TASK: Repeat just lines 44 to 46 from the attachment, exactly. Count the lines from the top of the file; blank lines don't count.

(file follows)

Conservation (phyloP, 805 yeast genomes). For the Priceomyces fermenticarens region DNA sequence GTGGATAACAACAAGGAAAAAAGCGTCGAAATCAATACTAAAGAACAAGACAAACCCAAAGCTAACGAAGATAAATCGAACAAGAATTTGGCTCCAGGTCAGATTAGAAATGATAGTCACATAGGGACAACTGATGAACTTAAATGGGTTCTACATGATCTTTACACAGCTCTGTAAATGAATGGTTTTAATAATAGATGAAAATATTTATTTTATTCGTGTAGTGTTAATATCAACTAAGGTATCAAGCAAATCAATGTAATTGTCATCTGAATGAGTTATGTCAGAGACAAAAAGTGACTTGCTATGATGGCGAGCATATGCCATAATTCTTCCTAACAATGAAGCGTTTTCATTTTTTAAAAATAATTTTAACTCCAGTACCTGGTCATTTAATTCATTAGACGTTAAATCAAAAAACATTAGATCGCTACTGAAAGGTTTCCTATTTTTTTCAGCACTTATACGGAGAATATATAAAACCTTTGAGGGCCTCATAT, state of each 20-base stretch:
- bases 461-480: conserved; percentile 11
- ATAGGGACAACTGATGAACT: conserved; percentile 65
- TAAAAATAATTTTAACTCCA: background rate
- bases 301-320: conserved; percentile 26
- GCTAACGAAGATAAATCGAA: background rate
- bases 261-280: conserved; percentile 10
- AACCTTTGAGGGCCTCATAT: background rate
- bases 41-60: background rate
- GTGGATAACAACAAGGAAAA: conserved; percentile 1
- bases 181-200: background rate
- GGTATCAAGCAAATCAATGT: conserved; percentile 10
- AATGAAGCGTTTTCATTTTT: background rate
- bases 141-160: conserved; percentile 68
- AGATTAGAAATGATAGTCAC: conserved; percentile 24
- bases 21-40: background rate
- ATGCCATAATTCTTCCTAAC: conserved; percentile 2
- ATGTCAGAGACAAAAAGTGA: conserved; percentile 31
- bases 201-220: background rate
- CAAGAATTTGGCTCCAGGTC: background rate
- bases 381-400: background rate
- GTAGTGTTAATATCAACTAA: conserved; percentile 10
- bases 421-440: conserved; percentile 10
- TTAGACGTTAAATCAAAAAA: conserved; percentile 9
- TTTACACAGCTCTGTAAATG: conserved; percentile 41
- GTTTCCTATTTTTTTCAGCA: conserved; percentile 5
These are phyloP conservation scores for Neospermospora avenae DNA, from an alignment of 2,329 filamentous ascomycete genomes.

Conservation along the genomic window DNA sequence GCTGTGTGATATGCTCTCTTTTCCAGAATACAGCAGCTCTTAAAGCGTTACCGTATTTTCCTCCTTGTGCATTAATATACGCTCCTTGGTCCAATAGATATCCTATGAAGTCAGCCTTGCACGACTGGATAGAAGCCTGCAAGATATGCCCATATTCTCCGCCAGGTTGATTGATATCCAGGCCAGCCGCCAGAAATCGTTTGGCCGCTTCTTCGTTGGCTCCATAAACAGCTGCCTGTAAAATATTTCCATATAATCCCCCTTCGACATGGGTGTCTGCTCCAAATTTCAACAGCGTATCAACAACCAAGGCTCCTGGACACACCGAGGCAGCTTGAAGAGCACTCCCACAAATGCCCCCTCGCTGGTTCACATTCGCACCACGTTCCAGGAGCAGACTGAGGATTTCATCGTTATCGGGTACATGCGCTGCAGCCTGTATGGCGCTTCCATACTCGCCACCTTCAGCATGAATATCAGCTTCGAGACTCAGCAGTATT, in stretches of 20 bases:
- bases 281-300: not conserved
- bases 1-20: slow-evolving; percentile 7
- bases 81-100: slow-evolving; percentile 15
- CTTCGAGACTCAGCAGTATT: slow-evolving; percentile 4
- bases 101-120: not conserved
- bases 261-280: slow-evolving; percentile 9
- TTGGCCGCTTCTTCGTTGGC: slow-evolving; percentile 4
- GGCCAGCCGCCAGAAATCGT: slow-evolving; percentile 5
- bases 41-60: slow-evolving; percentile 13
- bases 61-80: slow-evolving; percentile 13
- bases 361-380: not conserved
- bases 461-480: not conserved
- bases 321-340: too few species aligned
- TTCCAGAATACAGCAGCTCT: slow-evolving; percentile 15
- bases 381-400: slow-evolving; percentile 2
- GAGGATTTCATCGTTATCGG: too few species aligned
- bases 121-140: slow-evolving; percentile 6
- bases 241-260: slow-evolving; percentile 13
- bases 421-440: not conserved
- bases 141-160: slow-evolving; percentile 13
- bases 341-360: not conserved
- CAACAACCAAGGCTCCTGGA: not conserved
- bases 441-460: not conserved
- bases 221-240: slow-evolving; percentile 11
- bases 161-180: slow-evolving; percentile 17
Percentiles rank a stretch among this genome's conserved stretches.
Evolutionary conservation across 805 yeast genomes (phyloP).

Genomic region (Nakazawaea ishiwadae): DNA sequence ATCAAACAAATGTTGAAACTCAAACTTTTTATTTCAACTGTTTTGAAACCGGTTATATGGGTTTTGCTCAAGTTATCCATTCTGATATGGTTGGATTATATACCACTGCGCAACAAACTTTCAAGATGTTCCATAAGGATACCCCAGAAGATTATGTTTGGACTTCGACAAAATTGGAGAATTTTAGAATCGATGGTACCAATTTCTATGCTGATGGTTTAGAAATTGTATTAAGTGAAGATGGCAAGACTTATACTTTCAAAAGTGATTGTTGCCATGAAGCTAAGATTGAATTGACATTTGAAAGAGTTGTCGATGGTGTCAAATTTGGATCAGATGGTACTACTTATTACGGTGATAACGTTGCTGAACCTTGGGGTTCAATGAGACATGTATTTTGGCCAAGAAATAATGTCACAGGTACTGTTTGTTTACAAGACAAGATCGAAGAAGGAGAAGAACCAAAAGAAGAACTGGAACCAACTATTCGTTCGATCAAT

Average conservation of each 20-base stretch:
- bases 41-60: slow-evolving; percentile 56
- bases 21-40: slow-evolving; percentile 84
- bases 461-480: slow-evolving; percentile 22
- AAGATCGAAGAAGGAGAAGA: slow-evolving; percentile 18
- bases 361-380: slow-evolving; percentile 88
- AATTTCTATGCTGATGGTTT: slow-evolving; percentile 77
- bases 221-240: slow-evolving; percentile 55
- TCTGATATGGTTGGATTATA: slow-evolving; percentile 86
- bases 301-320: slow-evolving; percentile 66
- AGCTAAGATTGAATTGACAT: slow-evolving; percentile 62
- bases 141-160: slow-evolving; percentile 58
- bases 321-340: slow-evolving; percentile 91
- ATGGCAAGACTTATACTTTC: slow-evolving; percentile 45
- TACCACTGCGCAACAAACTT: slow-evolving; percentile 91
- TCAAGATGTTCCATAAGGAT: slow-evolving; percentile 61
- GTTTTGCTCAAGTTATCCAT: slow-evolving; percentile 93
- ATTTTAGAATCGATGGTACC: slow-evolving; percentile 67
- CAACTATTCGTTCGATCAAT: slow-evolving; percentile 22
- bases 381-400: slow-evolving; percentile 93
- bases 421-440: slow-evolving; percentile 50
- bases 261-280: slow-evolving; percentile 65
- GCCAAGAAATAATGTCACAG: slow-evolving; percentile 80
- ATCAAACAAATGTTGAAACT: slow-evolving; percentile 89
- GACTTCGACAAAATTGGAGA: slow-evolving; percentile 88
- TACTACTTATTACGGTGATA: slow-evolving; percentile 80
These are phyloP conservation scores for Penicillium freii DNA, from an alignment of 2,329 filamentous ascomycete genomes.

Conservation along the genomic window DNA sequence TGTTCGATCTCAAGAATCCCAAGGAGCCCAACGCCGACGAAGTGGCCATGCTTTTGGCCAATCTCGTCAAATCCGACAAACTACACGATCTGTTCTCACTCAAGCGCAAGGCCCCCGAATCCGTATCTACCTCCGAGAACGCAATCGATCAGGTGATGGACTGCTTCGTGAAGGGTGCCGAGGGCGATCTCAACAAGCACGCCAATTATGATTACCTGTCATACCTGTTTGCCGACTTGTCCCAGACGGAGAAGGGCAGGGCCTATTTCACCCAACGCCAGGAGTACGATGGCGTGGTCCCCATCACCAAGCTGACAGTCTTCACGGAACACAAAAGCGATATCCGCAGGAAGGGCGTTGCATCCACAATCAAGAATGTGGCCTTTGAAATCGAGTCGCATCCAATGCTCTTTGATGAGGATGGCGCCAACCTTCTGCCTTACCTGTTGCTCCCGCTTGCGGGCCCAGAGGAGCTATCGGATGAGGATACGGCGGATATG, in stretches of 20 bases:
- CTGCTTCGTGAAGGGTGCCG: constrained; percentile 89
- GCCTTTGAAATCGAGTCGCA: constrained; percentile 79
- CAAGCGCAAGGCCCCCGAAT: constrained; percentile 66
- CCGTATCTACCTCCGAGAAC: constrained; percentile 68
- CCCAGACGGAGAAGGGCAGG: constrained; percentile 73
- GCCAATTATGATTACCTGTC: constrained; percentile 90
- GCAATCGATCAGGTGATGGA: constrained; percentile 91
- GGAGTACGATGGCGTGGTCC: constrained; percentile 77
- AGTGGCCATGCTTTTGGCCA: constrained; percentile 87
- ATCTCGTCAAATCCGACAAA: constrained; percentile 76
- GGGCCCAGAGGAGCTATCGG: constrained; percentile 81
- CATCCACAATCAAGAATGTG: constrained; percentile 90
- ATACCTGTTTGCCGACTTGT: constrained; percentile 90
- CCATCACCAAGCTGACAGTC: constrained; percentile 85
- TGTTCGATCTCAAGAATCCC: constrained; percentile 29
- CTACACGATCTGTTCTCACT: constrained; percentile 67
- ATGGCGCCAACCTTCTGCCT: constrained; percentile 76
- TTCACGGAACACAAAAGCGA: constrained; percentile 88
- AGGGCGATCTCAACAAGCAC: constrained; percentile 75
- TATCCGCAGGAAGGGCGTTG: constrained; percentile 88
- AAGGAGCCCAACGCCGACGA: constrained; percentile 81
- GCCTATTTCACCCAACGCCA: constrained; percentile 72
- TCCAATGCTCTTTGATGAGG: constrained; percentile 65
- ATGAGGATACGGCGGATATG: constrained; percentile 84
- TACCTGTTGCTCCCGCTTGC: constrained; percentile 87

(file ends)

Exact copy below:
- GAGGATTTCATCGTTATCGG: too few species aligned
- bases 121-140: slow-evolving; percentile 6
- bases 241-260: slow-evolving; percentile 13